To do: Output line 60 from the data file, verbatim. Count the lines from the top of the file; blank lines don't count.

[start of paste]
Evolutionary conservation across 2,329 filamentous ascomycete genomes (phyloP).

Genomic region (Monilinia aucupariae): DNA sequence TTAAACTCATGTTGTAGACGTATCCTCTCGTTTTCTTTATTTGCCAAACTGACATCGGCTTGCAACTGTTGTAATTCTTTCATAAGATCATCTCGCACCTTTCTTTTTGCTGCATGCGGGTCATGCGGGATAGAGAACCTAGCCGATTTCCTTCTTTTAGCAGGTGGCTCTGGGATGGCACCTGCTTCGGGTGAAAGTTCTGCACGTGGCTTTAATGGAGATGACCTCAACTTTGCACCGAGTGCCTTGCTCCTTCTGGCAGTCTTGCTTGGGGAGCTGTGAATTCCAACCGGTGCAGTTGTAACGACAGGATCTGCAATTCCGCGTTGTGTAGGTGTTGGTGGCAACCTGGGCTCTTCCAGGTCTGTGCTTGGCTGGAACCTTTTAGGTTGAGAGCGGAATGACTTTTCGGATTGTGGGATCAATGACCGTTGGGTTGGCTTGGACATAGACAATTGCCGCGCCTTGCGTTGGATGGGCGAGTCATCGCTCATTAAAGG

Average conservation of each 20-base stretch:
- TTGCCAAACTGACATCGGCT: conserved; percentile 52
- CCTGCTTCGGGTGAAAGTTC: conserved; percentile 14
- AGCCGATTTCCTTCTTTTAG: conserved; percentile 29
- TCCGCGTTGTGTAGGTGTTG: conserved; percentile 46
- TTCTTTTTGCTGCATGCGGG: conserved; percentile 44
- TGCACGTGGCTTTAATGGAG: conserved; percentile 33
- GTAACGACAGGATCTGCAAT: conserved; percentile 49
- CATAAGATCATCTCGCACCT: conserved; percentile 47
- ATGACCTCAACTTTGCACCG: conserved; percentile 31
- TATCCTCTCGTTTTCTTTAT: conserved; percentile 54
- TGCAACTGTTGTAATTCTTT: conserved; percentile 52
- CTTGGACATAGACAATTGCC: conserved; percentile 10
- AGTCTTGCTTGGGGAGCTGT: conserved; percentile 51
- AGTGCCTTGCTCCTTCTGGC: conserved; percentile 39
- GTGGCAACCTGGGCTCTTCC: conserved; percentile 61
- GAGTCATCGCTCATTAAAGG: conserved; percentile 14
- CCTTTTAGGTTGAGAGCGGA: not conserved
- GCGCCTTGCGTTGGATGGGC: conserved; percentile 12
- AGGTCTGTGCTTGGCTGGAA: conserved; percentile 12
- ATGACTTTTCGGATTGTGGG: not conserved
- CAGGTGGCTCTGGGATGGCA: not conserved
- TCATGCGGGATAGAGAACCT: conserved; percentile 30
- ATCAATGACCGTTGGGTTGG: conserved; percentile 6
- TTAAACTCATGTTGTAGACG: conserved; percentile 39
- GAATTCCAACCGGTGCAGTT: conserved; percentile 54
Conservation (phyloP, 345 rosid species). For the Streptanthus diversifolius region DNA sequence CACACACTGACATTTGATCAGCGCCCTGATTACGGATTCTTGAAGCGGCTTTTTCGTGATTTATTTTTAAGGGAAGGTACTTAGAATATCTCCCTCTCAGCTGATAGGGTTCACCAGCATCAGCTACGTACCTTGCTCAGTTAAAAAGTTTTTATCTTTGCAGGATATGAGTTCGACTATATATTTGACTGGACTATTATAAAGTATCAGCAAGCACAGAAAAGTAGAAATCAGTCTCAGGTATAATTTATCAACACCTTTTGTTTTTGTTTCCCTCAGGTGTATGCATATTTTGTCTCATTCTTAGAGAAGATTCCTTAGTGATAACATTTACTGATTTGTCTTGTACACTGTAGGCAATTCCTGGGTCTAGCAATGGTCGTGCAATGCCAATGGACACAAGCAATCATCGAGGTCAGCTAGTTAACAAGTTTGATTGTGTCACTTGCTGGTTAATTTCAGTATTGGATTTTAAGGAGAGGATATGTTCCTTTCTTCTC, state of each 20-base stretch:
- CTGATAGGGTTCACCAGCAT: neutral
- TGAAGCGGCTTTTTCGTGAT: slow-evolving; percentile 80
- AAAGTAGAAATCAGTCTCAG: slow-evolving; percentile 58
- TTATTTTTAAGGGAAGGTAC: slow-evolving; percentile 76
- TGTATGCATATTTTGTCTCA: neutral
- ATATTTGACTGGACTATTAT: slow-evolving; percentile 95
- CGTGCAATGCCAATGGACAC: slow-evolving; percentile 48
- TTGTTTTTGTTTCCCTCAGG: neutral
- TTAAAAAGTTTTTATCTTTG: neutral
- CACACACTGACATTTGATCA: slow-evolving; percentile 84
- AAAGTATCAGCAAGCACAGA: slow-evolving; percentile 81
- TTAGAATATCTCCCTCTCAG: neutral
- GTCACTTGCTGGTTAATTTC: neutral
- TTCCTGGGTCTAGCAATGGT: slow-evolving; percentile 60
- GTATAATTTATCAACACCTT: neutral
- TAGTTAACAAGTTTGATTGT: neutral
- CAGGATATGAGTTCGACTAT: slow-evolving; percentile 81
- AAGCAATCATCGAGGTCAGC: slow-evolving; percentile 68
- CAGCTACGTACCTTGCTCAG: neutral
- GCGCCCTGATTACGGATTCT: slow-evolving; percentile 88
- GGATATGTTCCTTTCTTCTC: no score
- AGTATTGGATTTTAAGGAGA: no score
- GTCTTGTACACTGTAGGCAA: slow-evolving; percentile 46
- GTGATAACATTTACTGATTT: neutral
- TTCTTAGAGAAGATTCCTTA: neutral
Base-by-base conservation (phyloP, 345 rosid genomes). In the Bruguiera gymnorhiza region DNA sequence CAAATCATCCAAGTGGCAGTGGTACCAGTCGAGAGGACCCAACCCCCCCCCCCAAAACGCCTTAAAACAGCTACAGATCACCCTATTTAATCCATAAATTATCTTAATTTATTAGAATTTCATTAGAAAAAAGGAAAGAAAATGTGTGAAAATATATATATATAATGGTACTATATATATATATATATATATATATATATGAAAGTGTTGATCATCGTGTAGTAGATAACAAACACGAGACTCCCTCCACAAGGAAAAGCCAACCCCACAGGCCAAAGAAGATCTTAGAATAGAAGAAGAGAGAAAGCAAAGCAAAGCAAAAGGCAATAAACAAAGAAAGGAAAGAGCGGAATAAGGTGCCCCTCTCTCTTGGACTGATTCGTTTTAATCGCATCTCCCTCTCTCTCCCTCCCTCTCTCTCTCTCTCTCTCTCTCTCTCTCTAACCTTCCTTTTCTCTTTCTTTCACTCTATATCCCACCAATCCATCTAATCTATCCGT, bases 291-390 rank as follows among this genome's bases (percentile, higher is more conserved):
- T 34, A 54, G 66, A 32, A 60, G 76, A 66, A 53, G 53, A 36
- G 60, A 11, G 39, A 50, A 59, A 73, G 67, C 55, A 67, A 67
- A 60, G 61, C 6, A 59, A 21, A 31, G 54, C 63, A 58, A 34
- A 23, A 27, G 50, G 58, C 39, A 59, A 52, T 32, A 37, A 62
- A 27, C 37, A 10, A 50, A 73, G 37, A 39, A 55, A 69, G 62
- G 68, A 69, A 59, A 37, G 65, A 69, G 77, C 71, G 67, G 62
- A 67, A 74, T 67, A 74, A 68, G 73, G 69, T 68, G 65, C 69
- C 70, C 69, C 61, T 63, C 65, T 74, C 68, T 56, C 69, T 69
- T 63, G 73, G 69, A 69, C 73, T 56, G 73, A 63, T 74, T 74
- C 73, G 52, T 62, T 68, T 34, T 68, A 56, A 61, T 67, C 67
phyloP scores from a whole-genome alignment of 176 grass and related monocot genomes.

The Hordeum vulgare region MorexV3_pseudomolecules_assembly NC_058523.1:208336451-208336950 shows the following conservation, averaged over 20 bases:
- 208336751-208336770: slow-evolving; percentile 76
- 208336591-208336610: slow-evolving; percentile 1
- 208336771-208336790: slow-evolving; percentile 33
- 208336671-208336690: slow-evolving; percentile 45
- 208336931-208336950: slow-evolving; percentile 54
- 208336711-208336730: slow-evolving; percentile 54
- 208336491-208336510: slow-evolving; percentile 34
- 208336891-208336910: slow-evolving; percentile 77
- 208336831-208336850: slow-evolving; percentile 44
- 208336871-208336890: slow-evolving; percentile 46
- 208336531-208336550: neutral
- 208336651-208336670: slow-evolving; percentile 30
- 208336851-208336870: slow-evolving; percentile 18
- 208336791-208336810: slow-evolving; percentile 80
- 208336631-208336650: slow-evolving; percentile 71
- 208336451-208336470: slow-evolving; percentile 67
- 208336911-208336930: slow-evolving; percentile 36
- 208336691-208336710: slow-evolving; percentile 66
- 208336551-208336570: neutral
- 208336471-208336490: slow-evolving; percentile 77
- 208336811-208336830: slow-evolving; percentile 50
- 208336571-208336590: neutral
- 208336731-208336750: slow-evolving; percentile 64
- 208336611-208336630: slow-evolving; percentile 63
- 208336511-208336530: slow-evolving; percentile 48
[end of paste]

- A 27, C 37, A 10, A 50, A 73, G 37, A 39, A 55, A 69, G 62